Interviews with more than two dozen former staff members for Sen. Amy Klobuchar (D., Minn.) revealed her aides found her to often be "dehumanizing."
"As Ms. Klobuchar joins the 2020 presidential race, many of these former aides say she was not just demanding but often dehumanizing — not merely a tough boss in a capital full of them but the steward of a work environment colored by volatility, highhandedness and distrust," the New York Times reports, based on interviews with former staffers and reviews of internal emails.
Senator Amy Klobuchar was hungry, forkless and losing patience.
An aide, joining her on a trip to South Carolina in 2008, had procured a salad for his boss while hauling their bags through an airport terminal. But once onboard, he delivered the grim news: He had fumbled the plastic eating utensils before reaching the gate, and the crew did not have any forks on such a short flight.
What happened next was typical: Ms. Klobuchar berated her aide instantly for the slip-up. What happened after that was not: She pulled a comb from her bag and began eating the salad with it, according to four people familiar with the episode.
Then she handed the comb to her staff member with a directive: Clean it.
Klobuchar "feared sabotage from her own team," even suggesting in one email that there was a mole, the Times reported. The Minnesota senator also "frequently suggested that her aides were preventing her from greater standing in Washington and beyond, former staff members said," the report found.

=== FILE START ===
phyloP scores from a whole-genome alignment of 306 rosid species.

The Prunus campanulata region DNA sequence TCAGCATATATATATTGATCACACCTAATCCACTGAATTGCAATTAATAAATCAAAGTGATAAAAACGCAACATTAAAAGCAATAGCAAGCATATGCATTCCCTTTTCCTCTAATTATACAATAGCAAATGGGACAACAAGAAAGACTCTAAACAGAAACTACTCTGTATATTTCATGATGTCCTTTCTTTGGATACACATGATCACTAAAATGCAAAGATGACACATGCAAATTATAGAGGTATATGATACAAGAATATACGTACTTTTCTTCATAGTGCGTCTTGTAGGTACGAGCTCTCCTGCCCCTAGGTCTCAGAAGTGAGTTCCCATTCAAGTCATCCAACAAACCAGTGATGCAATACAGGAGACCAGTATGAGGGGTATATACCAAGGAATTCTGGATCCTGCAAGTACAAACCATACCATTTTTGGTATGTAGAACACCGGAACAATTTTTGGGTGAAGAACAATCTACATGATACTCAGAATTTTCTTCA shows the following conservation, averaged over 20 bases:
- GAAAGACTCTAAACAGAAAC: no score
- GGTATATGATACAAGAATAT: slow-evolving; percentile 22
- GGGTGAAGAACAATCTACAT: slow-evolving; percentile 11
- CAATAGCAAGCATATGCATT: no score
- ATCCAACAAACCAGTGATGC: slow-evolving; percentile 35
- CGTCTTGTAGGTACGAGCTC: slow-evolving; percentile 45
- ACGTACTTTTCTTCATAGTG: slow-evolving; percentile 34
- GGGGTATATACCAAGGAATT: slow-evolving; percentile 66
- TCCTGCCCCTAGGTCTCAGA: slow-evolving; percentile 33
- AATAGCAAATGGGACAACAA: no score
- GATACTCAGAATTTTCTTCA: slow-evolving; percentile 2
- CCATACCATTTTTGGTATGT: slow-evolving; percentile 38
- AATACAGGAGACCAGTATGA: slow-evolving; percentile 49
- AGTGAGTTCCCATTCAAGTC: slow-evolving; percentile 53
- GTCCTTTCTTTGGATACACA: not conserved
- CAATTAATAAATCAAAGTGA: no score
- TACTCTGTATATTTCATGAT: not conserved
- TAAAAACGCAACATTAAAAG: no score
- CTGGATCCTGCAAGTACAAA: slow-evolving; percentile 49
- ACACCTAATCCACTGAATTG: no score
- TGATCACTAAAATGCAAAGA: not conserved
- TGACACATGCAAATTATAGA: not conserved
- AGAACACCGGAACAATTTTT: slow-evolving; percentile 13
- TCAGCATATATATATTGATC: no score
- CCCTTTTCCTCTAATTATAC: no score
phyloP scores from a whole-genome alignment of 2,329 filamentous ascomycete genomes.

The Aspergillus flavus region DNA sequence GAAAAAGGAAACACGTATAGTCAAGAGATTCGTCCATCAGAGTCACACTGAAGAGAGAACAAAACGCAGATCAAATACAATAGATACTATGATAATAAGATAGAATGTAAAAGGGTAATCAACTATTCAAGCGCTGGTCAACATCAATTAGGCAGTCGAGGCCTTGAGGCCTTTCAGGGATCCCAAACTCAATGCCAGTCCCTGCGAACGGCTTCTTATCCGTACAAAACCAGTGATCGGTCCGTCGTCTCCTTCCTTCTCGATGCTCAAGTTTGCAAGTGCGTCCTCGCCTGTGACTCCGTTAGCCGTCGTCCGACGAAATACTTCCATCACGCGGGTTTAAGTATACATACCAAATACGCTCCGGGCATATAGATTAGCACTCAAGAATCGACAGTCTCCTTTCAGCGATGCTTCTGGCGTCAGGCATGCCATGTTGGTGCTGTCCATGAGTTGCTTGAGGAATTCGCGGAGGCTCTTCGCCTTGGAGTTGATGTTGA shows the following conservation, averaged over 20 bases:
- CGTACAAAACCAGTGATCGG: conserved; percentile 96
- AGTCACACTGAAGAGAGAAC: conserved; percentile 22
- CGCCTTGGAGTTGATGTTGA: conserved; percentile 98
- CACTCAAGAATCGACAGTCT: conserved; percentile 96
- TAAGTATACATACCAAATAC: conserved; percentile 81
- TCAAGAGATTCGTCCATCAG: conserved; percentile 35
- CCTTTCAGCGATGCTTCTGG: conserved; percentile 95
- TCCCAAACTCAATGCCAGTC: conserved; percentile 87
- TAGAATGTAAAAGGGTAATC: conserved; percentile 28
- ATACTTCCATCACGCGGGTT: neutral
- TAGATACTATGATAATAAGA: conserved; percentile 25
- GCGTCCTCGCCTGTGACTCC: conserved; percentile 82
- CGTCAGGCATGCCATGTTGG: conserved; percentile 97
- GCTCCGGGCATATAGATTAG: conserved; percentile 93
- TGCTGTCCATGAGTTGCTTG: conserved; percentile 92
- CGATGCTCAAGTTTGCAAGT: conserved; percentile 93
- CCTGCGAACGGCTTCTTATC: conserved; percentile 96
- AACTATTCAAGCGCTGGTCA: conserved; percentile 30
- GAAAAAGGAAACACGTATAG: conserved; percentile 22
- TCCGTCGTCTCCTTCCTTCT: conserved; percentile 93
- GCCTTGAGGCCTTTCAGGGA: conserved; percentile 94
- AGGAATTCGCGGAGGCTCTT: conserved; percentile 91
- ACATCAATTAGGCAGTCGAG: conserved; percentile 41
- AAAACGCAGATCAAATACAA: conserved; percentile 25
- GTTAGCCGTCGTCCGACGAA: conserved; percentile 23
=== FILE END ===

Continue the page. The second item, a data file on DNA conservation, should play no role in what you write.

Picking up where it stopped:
Most of the people interviewed by the Times did so on the condition of anonymity due to a fear of reprisals from Klobuchar. To protect themselves from possible retaliation after leaving her office, aides would often save "potentially damaging emails from Ms. Klobuchar ... in case they ever needed evidence of her conduct for their own reputational protection."
Klobuchar would throw binders and phones in the direction of aides when frustrated, according to the report, and low-level employees were tasked with activities such as washing her dishes.
The Times report comes in the wake of other articles revealing allegations Klobuchar mistreated her staff.
HuffPost reported earlier this month that at least three people withdrew from consideration to lead Klobuchar's campaign "in part because of the Minnesota Democrat’s history of mistreating her staff." Klobuchar was "habitually demeaning and prone to bursts of cruelty that make it difficult to work in her office for long," former staffers told HuffPost.
Another HuffPost article reported former Senate Majority Leader Harry Reid spoke to Klobuchar privately about her mistreatment of staff.
As for Klobuchar's apparent penchant for throwing objects, "one aide was accidentally hit with a flying binder, according to someone who saw it happen, though the staffer said the senator did not intend to hit anyone with the binder when she threw it," BuzzFeed News reported.
Klobuchar's office has consistently had one of the highest staff turnover rates in the Senate.